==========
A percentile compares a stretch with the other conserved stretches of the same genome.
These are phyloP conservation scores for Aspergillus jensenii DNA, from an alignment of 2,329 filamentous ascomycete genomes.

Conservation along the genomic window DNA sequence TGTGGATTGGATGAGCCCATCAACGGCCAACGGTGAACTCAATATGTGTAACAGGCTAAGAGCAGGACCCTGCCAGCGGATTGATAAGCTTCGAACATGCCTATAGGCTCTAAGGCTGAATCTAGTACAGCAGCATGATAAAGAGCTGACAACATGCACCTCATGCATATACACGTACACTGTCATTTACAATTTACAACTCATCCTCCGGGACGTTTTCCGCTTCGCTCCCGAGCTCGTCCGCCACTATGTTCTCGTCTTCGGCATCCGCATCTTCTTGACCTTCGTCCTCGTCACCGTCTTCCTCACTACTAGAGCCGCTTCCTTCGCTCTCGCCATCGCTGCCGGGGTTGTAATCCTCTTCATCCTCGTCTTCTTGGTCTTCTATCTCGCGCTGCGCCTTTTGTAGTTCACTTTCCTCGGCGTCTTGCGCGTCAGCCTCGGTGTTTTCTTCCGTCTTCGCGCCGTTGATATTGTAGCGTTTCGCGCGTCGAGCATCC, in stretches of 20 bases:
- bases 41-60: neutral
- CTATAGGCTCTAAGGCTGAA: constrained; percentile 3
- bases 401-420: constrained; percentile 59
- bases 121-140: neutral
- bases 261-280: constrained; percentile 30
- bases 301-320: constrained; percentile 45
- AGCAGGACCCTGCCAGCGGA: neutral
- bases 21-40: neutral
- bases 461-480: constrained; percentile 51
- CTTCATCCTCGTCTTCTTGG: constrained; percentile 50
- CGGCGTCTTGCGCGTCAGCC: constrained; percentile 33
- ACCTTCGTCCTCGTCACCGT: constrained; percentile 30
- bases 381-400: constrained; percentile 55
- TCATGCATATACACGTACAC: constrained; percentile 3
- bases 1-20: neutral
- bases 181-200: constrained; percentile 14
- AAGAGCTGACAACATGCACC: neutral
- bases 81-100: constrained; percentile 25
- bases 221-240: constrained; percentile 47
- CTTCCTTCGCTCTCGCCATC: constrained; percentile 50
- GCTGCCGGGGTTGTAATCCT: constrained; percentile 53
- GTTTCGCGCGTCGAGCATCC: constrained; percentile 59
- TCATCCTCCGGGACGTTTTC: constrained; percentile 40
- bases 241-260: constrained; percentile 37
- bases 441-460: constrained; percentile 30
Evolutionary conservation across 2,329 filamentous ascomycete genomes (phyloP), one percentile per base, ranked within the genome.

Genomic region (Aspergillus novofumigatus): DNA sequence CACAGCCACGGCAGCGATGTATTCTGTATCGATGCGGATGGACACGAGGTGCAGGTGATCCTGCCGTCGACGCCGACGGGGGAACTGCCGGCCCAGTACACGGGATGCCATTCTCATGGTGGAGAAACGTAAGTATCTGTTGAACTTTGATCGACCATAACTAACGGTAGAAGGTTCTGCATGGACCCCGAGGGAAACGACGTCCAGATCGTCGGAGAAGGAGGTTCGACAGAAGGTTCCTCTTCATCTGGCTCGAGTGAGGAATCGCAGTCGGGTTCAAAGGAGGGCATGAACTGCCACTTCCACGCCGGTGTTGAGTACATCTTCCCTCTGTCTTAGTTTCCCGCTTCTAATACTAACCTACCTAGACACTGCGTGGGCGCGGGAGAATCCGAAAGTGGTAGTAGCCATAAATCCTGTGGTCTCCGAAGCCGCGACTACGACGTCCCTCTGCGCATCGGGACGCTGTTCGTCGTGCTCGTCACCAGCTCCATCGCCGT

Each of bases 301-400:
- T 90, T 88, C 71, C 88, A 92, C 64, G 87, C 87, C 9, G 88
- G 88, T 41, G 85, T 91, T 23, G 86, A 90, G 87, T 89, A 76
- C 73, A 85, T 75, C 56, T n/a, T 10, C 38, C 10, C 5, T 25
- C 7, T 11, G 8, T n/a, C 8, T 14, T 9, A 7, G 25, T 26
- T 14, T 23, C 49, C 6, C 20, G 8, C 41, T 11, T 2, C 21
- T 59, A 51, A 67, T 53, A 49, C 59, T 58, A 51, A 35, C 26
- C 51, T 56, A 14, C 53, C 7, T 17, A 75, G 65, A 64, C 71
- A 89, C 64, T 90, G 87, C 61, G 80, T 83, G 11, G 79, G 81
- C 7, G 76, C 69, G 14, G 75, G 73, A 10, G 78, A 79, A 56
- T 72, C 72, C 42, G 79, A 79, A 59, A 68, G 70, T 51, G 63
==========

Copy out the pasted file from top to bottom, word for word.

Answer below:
A percentile compares a stretch with the other conserved stretches of the same genome.
These are phyloP conservation scores for Aspergillus jensenii DNA, from an alignment of 2,329 filamentous ascomycete genomes.

Conservation along the genomic window DNA sequence TGTGGATTGGATGAGCCCATCAACGGCCAACGGTGAACTCAATATGTGTAACAGGCTAAGAGCAGGACCCTGCCAGCGGATTGATAAGCTTCGAACATGCCTATAGGCTCTAAGGCTGAATCTAGTACAGCAGCATGATAAAGAGCTGACAACATGCACCTCATGCATATACACGTACACTGTCATTTACAATTTACAACTCATCCTCCGGGACGTTTTCCGCTTCGCTCCCGAGCTCGTCCGCCACTATGTTCTCGTCTTCGGCATCCGCATCTTCTTGACCTTCGTCCTCGTCACCGTCTTCCTCACTACTAGAGCCGCTTCCTTCGCTCTCGCCATCGCTGCCGGGGTTGTAATCCTCTTCATCCTCGTCTTCTTGGTCTTCTATCTCGCGCTGCGCCTTTTGTAGTTCACTTTCCTCGGCGTCTTGCGCGTCAGCCTCGGTGTTTTCTTCCGTCTTCGCGCCGTTGATATTGTAGCGTTTCGCGCGTCGAGCATCC, in stretches of 20 bases:
- bases 41-60: neutral
- CTATAGGCTCTAAGGCTGAA: constrained; percentile 3
- bases 401-420: constrained; percentile 59
- bases 121-140: neutral
- bases 261-280: constrained; percentile 30
- bases 301-320: constrained; percentile 45
- AGCAGGACCCTGCCAGCGGA: neutral
- bases 21-40: neutral
- bases 461-480: constrained; percentile 51
- CTTCATCCTCGTCTTCTTGG: constrained; percentile 50
- CGGCGTCTTGCGCGTCAGCC: constrained; percentile 33
- ACCTTCGTCCTCGTCACCGT: constrained; percentile 30
- bases 381-400: constrained; percentile 55
- TCATGCATATACACGTACAC: constrained; percentile 3
- bases 1-20: neutral
- bases 181-200: constrained; percentile 14
- AAGAGCTGACAACATGCACC: neutral
- bases 81-100: constrained; percentile 25
- bases 221-240: constrained; percentile 47
- CTTCCTTCGCTCTCGCCATC: constrained; percentile 50
- GCTGCCGGGGTTGTAATCCT: constrained; percentile 53
- GTTTCGCGCGTCGAGCATCC: constrained; percentile 59
- TCATCCTCCGGGACGTTTTC: constrained; percentile 40
- bases 241-260: constrained; percentile 37
- bases 441-460: constrained; percentile 30
Evolutionary conservation across 2,329 filamentous ascomycete genomes (phyloP), one percentile per base, ranked within the genome.

Genomic region (Aspergillus novofumigatus): DNA sequence CACAGCCACGGCAGCGATGTATTCTGTATCGATGCGGATGGACACGAGGTGCAGGTGATCCTGCCGTCGACGCCGACGGGGGAACTGCCGGCCCAGTACACGGGATGCCATTCTCATGGTGGAGAAACGTAAGTATCTGTTGAACTTTGATCGACCATAACTAACGGTAGAAGGTTCTGCATGGACCCCGAGGGAAACGACGTCCAGATCGTCGGAGAAGGAGGTTCGACAGAAGGTTCCTCTTCATCTGGCTCGAGTGAGGAATCGCAGTCGGGTTCAAAGGAGGGCATGAACTGCCACTTCCACGCCGGTGTTGAGTACATCTTCCCTCTGTCTTAGTTTCCCGCTTCTAATACTAACCTACCTAGACACTGCGTGGGCGCGGGAGAATCCGAAAGTGGTAGTAGCCATAAATCCTGTGGTCTCCGAAGCCGCGACTACGACGTCCCTCTGCGCATCGGGACGCTGTTCGTCGTGCTCGTCACCAGCTCCATCGCCGT

Each of bases 301-400:
- T 90, T 88, C 71, C 88, A 92, C 64, G 87, C 87, C 9, G 88
- G 88, T 41, G 85, T 91, T 23, G 86, A 90, G 87, T 89, A 76
- C 73, A 85, T 75, C 56, T n/a, T 10, C 38, C 10, C 5, T 25
- C 7, T 11, G 8, T n/a, C 8, T 14, T 9, A 7, G 25, T 26
- T 14, T 23, C 49, C 6, C 20, G 8, C 41, T 11, T 2, C 21
- T 59, A 51, A 67, T 53, A 49, C 59, T 58, A 51, A 35, C 26
- C 51, T 56, A 14, C 53, C 7, T 17, A 75, G 65, A 64, C 71
- A 89, C 64, T 90, G 87, C 61, G 80, T 83, G 11, G 79, G 81
- C 7, G 76, C 69, G 14, G 75, G 73, A 10, G 78, A 79, A 56
- T 72, C 72, C 42, G 79, A 79, A 59, A 68, G 70, T 51, G 63